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Intel Corporation Message Board

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  • alexander.dumbass alexander.dumbass Sep 10, 2011 6:58 PM Flag

    Windows 8 tablet from Samsung has Intel inside

    There are several possibilities.
    1. ARM tablet.
    2. Intel tablet.
    3. neither. Both rumors are false.
    4. both tablet types. Both rumors are true.


    Companies are organized into divisions. A natural way of dividing a company is to have a MOBILE division and a COMPUTER division with substantial inter-divisional rivalry. It would not be crazy for Samsung to have one of each. They could have an Intel based tablet from their PC division and an ARM based tablet from their ARM division. Samsung certainly has the resources to build two tablets.

    I am not sure what you mean by "Samsung will take Intel down" but Samsung will have to develop a product they can sell first. It will take more than a tablet copycat to damage Intel.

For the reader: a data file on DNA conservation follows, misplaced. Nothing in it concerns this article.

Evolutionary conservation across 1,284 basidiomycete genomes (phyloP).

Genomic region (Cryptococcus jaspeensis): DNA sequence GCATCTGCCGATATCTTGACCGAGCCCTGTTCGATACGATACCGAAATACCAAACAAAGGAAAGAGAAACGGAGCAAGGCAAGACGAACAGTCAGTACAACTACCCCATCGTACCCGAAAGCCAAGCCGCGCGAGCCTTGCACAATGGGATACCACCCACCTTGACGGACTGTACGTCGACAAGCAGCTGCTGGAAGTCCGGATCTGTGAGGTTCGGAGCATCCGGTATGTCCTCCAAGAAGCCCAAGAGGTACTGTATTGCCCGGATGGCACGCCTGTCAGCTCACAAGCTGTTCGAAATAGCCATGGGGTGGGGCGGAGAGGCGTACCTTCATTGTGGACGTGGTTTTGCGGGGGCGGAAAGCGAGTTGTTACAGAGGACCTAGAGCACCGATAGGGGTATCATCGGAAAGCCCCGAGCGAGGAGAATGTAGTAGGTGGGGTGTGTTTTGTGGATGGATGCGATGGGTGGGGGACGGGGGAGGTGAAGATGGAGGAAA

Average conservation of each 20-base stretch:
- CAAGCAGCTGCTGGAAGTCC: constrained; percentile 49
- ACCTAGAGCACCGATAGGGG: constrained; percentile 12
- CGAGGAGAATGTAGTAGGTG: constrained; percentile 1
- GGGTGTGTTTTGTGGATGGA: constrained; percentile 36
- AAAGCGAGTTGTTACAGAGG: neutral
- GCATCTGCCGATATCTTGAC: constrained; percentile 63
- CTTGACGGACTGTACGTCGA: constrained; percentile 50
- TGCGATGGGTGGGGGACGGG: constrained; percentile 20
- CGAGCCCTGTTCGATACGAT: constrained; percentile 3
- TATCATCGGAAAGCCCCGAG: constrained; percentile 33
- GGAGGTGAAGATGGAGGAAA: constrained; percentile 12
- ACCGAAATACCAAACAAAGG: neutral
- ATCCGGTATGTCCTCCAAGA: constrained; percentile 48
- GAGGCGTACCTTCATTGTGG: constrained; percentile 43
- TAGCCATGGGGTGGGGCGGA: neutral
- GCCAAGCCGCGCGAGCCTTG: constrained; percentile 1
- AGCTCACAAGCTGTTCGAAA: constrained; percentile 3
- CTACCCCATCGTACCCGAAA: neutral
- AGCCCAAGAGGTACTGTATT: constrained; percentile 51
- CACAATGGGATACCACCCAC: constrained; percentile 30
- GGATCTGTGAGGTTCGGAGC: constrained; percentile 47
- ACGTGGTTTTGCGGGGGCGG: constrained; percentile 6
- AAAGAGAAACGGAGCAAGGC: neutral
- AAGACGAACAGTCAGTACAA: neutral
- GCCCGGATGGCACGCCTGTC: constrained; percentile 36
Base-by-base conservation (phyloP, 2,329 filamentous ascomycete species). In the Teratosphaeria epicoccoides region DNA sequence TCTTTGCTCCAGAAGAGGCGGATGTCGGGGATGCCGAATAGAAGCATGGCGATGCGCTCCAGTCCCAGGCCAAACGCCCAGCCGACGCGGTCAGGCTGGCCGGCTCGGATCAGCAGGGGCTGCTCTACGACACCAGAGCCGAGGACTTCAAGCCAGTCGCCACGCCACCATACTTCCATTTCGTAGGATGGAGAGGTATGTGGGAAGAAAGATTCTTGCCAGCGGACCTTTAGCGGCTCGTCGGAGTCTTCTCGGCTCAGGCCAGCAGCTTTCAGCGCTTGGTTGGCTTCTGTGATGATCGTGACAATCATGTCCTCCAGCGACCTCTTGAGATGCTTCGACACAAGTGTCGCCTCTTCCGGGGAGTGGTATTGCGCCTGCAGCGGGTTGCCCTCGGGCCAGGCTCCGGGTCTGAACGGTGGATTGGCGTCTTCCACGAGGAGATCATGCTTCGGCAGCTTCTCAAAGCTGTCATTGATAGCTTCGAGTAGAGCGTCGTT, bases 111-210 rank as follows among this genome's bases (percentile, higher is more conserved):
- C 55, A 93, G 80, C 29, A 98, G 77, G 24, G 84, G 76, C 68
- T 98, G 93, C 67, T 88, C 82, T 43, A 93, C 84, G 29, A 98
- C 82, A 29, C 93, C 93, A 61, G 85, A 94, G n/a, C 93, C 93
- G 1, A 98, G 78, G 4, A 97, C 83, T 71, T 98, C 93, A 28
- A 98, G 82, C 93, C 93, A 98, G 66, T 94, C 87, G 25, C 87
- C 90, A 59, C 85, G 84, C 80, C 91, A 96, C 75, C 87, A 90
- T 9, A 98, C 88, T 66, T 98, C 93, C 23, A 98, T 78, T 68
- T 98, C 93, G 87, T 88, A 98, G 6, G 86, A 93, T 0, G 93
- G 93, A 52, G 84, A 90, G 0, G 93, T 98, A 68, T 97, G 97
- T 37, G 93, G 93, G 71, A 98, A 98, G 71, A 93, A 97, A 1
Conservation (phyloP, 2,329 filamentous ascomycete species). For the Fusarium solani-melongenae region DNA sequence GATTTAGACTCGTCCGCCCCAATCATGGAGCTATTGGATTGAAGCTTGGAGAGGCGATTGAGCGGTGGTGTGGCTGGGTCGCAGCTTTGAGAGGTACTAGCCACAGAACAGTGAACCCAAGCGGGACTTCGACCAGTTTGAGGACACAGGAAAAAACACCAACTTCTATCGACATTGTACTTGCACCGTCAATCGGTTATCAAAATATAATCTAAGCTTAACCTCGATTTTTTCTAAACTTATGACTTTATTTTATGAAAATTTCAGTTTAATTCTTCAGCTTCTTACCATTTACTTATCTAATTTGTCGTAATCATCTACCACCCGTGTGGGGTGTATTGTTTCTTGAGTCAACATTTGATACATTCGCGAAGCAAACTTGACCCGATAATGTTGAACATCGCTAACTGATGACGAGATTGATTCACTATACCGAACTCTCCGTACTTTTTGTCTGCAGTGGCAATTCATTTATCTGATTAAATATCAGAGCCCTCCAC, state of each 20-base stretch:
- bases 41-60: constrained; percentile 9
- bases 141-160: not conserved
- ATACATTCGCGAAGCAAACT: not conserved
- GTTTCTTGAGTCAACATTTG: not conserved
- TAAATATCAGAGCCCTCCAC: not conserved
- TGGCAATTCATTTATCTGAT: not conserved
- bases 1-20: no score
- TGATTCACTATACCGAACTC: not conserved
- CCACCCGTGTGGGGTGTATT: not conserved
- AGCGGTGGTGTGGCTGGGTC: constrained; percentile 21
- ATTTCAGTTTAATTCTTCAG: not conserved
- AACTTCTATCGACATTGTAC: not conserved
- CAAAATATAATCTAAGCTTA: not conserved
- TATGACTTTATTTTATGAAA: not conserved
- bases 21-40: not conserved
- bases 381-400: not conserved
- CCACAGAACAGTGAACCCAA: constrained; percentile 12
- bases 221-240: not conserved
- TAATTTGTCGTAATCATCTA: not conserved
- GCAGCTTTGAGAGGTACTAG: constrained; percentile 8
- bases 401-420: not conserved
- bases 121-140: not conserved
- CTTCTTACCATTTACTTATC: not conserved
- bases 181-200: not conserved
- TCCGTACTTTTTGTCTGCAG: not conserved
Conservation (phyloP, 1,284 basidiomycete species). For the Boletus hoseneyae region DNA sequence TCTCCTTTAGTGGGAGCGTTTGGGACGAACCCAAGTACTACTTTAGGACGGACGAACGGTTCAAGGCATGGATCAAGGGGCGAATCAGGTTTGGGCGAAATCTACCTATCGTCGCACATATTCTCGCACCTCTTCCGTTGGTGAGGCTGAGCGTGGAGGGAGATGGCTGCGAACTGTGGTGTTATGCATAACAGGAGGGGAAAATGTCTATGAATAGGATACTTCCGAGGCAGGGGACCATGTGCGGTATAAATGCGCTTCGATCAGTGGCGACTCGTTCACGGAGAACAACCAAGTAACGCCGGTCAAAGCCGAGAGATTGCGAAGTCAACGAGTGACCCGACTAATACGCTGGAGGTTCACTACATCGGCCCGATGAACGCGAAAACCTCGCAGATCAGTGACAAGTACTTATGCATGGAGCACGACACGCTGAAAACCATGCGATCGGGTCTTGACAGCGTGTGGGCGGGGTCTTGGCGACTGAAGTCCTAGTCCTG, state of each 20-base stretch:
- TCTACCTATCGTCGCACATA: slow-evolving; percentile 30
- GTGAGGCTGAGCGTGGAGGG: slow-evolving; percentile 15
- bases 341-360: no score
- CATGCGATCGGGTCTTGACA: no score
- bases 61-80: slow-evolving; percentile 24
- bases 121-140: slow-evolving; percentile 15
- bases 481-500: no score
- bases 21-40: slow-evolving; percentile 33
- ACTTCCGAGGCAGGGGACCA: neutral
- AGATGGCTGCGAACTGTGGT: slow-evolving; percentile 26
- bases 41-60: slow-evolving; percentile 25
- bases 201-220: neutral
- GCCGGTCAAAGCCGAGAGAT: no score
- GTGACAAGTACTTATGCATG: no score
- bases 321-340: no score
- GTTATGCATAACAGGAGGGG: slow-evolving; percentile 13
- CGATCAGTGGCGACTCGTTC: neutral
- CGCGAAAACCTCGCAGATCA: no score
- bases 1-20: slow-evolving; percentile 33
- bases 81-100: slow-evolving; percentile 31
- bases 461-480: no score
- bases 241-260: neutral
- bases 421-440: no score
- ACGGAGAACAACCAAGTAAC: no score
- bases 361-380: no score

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    • ltisteve@verizon.net ltisteve Sep 10, 2011 8:22 PM Flag

      I am going with number 4. But the thing of interest will be, what will people take? You can only have one device.

      My question is about writing apps for Windows 8. There will be the x86 version and the ARM version. Will both apps require different code? Will either use Windows Phone code?

      As long as Microsoft doesn't have another Vista on it's hands it will grow to be one of the largest install bases in the world in a few years if PC's keep their 400 million annual sales pace. Of course, it would require that apps actually are popular on this platform.

      In the past Microsoft has tried to make keep the wraps on Office by not making things like One Note available on anything but Windows and Windows Phone/Mobile. I wonder if they are going to try to promote the closed system approach in the future for apps? I guess all will be know next week!

      • 1 Reply to ltisteve
      • BYTECODE interpreter.

        If you write the APP in C# (Microsoft created when Sun won the Java lawsuit) or Java or language that generates bytecode, they are translated into a portable BYTECODE that is "interpreted" and can be the same BYTECODE on either (ARM or x86) environment.

        The downside of interpreting bytecode is the substantial negative performance impact when compared to running native code. Portability is traded for slower operation.

        The problem with Office is that it takes a couple GB of memory and a coupe GB of disk space. Office is not exactly "tablet friendly".

 
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